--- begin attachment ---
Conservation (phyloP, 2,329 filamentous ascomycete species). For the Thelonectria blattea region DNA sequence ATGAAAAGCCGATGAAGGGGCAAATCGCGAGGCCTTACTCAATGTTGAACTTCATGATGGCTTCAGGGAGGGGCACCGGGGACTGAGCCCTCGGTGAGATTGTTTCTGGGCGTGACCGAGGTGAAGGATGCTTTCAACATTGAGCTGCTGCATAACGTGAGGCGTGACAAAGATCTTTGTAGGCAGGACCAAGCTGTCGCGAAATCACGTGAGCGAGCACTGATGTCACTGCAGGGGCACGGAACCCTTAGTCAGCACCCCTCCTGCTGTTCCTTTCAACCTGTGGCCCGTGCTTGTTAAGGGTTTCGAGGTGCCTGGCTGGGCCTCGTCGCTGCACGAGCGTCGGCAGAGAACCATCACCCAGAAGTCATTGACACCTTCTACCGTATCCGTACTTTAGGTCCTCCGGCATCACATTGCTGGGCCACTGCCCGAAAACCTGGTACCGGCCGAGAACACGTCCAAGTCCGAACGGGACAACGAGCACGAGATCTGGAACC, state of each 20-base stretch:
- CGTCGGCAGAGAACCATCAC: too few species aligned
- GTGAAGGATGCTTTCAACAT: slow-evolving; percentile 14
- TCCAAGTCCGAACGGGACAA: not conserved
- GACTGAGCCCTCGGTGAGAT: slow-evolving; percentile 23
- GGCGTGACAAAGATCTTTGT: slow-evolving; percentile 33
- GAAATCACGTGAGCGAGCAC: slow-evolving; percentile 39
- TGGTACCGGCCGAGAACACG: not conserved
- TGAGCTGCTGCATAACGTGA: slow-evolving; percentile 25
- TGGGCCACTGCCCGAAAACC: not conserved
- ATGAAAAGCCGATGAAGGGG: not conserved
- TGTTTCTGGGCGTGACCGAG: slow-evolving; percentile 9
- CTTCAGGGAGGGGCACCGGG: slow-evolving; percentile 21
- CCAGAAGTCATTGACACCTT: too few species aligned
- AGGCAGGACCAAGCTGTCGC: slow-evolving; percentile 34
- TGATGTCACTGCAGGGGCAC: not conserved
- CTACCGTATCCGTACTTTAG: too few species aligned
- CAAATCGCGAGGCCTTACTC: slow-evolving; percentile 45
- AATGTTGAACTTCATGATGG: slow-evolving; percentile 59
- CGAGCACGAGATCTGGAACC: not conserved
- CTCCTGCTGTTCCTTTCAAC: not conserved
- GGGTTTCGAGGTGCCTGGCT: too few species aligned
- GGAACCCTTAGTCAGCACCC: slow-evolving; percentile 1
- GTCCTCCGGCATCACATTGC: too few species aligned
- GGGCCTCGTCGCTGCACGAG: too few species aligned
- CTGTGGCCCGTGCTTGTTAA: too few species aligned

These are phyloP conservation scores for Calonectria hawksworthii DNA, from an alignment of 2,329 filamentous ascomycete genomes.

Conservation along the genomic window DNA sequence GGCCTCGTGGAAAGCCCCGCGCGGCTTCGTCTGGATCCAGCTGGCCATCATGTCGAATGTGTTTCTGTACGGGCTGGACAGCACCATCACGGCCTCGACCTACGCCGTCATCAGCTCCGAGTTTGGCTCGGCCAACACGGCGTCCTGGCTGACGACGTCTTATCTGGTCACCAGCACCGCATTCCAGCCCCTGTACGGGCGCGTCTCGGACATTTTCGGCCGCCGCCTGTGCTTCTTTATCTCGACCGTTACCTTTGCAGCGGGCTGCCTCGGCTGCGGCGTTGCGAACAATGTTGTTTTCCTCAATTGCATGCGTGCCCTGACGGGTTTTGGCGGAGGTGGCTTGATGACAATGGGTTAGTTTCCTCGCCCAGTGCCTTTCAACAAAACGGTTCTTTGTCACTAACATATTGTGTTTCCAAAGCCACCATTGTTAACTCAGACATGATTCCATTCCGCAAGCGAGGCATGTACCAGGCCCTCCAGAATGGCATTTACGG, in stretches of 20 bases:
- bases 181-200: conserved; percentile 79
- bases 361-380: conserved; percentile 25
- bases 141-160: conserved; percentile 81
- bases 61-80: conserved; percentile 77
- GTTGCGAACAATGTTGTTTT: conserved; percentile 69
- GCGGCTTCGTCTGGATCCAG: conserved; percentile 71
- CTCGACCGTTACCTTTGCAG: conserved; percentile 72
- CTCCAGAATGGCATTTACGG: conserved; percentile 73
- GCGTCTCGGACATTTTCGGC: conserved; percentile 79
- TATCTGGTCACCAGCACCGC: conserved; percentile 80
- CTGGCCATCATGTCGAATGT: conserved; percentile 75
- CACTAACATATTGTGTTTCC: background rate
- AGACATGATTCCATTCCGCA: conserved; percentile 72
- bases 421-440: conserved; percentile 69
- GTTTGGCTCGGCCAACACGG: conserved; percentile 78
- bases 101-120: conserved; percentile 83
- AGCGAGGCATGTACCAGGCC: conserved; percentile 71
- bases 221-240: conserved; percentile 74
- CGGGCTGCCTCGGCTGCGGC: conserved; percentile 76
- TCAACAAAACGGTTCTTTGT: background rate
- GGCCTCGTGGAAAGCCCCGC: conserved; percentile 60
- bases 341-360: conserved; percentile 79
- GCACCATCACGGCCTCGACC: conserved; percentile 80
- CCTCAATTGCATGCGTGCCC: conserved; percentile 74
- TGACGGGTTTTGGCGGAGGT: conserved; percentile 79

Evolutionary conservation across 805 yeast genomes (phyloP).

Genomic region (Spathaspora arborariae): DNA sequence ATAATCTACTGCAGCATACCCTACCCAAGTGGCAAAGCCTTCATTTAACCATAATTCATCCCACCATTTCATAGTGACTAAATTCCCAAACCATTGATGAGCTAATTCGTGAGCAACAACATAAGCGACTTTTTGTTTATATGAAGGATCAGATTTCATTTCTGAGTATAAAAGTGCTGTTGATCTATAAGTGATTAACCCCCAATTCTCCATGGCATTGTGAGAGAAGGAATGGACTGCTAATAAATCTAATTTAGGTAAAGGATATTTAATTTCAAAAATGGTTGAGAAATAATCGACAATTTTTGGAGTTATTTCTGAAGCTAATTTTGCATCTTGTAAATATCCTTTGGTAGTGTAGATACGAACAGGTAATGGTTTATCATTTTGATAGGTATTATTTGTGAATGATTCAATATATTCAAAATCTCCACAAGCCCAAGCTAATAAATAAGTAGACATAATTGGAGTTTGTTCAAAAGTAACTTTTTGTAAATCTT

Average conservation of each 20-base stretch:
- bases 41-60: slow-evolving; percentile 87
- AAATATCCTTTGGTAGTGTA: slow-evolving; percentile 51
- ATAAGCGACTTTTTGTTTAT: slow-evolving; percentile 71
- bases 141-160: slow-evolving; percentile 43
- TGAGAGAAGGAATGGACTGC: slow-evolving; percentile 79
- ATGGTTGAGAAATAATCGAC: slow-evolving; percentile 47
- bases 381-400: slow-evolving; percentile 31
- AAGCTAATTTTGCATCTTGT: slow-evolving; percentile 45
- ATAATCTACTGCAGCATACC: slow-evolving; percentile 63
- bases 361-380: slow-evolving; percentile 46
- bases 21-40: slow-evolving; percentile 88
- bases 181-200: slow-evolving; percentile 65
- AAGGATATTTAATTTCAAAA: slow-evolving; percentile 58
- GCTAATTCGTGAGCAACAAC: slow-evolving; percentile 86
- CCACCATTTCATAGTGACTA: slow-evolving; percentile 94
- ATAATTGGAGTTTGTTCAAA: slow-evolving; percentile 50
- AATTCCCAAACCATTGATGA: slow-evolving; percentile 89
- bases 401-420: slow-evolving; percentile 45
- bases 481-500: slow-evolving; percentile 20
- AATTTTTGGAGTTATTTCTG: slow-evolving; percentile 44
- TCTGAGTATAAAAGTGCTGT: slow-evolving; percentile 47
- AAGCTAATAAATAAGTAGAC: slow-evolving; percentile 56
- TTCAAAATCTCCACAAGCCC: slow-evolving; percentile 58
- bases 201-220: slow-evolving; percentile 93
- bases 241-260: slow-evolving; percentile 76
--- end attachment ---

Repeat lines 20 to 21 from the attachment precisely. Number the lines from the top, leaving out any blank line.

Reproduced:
- CGAGCACGAGATCTGGAACC: not conserved
- CTCCTGCTGTTCCTTTCAAC: not conserved